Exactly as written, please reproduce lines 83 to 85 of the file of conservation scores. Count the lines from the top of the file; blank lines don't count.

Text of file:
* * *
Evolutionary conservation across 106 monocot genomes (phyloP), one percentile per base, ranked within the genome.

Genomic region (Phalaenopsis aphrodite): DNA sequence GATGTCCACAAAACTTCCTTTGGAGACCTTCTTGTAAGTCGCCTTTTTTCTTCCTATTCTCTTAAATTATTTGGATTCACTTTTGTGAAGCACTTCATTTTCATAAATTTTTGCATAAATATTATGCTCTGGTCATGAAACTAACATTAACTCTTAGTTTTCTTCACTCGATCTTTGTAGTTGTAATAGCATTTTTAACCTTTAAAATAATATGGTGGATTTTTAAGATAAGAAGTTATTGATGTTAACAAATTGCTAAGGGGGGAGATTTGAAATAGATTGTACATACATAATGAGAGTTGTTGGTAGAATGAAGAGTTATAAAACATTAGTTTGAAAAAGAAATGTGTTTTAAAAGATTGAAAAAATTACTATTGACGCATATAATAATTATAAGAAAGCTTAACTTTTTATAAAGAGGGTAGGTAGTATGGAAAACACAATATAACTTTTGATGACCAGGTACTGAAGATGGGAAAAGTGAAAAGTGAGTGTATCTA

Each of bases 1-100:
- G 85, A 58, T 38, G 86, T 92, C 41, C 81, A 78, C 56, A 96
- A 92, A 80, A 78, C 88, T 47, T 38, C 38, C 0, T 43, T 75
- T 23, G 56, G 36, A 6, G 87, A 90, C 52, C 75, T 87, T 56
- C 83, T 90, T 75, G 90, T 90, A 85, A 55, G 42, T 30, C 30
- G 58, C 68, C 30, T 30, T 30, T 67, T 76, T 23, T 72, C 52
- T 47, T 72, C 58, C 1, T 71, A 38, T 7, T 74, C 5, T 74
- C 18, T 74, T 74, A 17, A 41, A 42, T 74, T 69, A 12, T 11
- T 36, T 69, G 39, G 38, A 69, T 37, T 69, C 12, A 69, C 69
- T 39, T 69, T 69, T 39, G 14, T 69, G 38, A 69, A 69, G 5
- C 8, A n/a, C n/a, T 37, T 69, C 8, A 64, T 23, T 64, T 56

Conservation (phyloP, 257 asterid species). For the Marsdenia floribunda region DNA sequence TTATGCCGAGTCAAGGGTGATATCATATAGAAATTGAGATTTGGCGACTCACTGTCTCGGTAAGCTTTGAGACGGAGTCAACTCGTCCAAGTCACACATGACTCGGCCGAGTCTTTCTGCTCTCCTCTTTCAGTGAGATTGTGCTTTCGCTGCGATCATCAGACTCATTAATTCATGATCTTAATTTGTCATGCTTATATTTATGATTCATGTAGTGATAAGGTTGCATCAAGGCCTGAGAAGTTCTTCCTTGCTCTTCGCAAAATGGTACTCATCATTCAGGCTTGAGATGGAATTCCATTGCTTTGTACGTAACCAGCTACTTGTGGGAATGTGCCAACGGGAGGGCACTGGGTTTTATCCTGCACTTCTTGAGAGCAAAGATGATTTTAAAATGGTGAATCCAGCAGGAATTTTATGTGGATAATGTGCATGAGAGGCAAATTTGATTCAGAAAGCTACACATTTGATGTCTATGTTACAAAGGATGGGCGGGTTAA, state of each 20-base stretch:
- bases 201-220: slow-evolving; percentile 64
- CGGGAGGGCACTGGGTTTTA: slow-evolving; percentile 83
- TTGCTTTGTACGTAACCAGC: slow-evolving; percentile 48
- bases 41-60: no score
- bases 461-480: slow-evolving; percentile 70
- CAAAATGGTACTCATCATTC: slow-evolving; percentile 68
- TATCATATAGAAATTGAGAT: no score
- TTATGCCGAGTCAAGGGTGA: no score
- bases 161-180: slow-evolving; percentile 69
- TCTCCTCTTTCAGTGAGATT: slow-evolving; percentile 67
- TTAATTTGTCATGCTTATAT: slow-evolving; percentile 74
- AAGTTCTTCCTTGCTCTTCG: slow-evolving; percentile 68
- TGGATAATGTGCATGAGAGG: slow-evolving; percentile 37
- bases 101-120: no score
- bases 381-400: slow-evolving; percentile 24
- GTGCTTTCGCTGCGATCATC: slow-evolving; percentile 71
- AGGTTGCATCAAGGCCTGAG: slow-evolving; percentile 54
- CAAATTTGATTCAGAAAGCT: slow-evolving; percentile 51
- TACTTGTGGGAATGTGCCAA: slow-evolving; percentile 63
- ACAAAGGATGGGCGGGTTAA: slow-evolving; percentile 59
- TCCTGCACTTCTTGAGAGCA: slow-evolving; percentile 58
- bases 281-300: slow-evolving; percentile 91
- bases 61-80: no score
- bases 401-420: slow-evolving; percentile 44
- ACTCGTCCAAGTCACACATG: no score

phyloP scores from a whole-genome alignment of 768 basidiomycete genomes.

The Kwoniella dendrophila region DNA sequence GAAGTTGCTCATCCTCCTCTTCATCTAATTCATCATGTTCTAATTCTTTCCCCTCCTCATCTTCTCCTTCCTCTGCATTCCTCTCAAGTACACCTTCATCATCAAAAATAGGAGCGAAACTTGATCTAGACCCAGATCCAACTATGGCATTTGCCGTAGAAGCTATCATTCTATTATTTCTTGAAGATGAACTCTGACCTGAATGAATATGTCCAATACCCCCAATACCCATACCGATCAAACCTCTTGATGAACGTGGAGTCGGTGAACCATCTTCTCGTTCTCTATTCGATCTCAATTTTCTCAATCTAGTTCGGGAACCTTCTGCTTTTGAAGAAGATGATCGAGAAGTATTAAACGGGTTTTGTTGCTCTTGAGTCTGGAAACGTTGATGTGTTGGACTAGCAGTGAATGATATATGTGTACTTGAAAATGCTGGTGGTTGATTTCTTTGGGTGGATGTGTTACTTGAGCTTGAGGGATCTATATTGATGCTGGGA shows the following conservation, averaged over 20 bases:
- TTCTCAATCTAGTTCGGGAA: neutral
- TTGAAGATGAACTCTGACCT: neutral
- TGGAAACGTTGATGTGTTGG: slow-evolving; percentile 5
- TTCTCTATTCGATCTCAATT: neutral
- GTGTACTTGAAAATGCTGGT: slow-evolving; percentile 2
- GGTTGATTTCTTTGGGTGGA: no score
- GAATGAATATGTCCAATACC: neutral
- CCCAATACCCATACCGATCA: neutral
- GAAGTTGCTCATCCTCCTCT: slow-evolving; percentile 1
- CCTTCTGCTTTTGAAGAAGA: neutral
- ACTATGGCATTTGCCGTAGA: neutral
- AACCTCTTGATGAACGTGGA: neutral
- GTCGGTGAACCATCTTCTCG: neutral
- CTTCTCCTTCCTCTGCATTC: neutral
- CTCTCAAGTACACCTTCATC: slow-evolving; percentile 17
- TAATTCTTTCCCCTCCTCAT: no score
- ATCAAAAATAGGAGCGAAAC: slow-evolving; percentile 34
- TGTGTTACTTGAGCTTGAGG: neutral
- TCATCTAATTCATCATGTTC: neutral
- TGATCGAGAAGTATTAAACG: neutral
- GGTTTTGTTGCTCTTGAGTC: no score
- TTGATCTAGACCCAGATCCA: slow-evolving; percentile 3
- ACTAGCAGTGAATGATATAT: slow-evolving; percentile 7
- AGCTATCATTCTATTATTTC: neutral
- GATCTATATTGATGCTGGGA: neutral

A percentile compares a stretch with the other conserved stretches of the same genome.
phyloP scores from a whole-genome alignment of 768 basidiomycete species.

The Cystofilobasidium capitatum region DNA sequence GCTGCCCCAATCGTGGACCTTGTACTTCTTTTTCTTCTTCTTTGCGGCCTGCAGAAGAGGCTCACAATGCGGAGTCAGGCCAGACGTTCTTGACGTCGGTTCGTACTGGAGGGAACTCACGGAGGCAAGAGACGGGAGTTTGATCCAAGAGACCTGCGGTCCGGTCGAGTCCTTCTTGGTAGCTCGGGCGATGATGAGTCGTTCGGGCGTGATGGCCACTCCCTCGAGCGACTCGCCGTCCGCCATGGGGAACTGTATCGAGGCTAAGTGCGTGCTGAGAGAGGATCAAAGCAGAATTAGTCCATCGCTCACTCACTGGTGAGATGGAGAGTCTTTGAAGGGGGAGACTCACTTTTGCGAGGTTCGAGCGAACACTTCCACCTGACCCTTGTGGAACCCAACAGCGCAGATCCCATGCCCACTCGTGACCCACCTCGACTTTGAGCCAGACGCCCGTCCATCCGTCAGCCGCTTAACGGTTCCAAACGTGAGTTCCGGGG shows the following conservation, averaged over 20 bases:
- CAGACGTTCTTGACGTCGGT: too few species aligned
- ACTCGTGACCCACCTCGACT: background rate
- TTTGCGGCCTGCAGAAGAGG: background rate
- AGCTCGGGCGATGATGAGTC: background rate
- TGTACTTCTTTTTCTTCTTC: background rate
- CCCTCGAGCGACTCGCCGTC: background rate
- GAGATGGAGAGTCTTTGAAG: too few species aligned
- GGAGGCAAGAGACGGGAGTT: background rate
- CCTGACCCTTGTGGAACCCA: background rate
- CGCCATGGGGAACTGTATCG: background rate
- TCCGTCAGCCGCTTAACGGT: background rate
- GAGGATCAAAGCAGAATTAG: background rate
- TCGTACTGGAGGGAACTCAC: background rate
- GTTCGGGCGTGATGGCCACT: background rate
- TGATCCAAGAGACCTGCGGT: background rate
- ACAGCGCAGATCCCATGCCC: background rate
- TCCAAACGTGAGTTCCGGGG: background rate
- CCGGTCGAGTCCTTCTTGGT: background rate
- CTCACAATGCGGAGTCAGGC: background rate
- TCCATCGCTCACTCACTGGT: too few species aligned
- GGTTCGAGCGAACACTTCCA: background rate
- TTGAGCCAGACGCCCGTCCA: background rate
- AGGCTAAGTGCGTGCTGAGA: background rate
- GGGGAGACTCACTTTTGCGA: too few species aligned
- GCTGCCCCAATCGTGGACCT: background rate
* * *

- GTTCGGGCGTGATGGCCACT: background rate
- TGATCCAAGAGACCTGCGGT: background rate
- ACAGCGCAGATCCCATGCCC: background rate